Fortresses, Castles and Palaces
Whether ruined or restored, tourist attraction or still occupied, fortifications, castles and palaces are amongst our most favourite places to visit. Whether when we are at home or while we are travelling. At once these extraordinary places play to both our fascination with and fantasies about our pasts. Visitors flock in their millions to the Palace of Versailles just outside of Paris because of its history of excess and extravagance. Romania’s Bran Castle, ‘Dracula’s Castle’, is relatively just as popular, not because of history but rather literary fantasy. These are the stories, factual and fictional, that inform our interests with these buildings wherever we encounter them.
A 20th century reconstruction of Huijeongdang Hall in Changdeokgung Palace, Seoul, South Korea. Initially the hall was the king’s bed chamber until it was deemed to small. The original was destroyed by fire in 1917.
Maiden Castle near Dorchester in England is not a castle. Rather, it is an Iron Age hill fort. Palais Gallien in the French city of Bordeaux is not a palace. These are in fact the ruins of a Roman amphitheatre. Examples like these, and there are many other similar misnomers, raise a number of questions. What is a castle? What is the difference between a castle and a palace? Is a castle the same as a French château or a German schloss? What about forts and fortresses?
Despite considerable architectural variation as well as differences in terminology through time and in difference parts of the world, there are some basic definitions we can apply. Of course there are exceptions. Generally, however, castles are fortified structures that were the private residences of lords or noblemen. They are therefore distinct from palaces that are usually not fortified and tend to be royal residences. Romania’s Palace of the Parliament in Bucharest is neither fortified nor has it ever been used as a royal residence.
Although a castle is generally fortified, it is not the same thing as a fort or a fortress. Forts are fortified, defensive structures in which soldiers are stationed tat are built to be defended from attack. Forts are not always permanent. Fortresses on the other hand, tend to be permanent fortified places of security and as such can include towns, forts or castles. A castle surrounded by a town, which in turn is surrounded by walls is a fortified settlement. Carcassonne in France is perhaps one of the most well known examples in France.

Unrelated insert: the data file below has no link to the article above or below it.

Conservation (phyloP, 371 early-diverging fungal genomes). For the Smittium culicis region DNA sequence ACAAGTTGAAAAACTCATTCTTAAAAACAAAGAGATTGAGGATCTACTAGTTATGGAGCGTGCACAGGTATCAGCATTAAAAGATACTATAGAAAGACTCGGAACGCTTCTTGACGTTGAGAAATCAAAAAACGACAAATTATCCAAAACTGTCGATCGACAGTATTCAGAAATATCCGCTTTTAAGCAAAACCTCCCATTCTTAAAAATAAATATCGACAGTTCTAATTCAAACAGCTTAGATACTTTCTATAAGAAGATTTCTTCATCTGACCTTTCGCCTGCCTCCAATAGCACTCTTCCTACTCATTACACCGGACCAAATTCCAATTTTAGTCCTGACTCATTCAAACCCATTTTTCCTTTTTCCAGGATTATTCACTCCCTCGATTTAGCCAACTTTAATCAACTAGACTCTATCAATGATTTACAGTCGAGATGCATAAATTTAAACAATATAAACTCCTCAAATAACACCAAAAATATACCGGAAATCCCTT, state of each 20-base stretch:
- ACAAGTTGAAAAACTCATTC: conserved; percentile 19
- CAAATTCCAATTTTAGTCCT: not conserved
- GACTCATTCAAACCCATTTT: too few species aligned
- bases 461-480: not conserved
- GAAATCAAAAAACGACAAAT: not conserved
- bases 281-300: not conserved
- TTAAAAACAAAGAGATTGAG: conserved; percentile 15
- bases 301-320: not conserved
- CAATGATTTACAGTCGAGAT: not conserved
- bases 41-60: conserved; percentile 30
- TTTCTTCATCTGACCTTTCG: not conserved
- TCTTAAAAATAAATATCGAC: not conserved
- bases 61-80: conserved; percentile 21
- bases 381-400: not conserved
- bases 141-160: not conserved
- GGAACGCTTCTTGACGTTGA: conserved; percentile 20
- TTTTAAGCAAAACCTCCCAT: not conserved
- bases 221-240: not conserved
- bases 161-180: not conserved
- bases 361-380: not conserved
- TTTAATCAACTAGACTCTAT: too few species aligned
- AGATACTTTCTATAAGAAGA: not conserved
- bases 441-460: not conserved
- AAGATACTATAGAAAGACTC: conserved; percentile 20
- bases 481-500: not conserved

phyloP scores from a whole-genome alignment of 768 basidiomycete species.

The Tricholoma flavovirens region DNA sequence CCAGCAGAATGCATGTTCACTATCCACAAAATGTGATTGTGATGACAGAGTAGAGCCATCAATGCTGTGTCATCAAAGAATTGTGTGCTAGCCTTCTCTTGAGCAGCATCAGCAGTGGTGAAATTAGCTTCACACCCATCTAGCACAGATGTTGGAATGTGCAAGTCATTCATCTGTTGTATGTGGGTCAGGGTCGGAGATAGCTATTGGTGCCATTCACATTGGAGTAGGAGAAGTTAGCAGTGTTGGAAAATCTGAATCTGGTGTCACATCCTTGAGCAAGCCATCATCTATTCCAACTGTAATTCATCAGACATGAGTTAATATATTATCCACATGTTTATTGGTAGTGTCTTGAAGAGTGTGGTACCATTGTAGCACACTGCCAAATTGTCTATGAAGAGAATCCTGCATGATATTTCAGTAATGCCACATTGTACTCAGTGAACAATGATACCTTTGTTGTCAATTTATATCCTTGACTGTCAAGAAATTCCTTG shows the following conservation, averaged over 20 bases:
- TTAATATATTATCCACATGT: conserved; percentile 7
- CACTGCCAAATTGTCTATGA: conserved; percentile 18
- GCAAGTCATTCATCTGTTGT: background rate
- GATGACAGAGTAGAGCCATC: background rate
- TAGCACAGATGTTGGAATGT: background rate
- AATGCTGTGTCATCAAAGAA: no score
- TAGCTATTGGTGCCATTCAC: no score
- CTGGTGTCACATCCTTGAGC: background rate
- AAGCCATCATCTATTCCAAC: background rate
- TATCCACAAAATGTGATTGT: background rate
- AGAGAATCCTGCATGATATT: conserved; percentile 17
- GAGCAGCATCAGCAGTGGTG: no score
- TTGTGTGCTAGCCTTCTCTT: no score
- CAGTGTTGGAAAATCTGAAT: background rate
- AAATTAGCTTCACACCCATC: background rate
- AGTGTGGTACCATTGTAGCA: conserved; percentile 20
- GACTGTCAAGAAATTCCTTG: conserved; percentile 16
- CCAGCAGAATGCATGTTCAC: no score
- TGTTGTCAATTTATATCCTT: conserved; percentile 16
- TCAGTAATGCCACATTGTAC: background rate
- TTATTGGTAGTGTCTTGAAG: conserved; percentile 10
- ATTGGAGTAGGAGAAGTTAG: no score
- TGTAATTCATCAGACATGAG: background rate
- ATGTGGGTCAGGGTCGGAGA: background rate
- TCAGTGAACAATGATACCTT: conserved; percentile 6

Mont Saint Michel, also in France, is often on lists of must see castles in France. Sometimes with the caveat that it is “not technically a castle”. It is not a castle. Briefly, the main feature of the tidal island is an abbey surrounded by a monastic community. Defensive walls were built around the tidal island during the 100 Year’s War making it a fortified settlement. A pretty remarkable one at that.
Neither a replica of a historic castle in Europe, nor a reconstruction of one. Guédelon Castle is a project that brings together a wide range of expertise to build a castle using medieval methods and techniques. In 1998 construction of this castle started in a disused quarry in rural France. Thousands of people come each year to watch the progress. Not only the building of the castle itself, but also the other related crafts. Such as baskets for carrying ceramic tiles, the firing of those tiles. A must for castle lovers.
Visiting Guédelon Castle in 2021 >>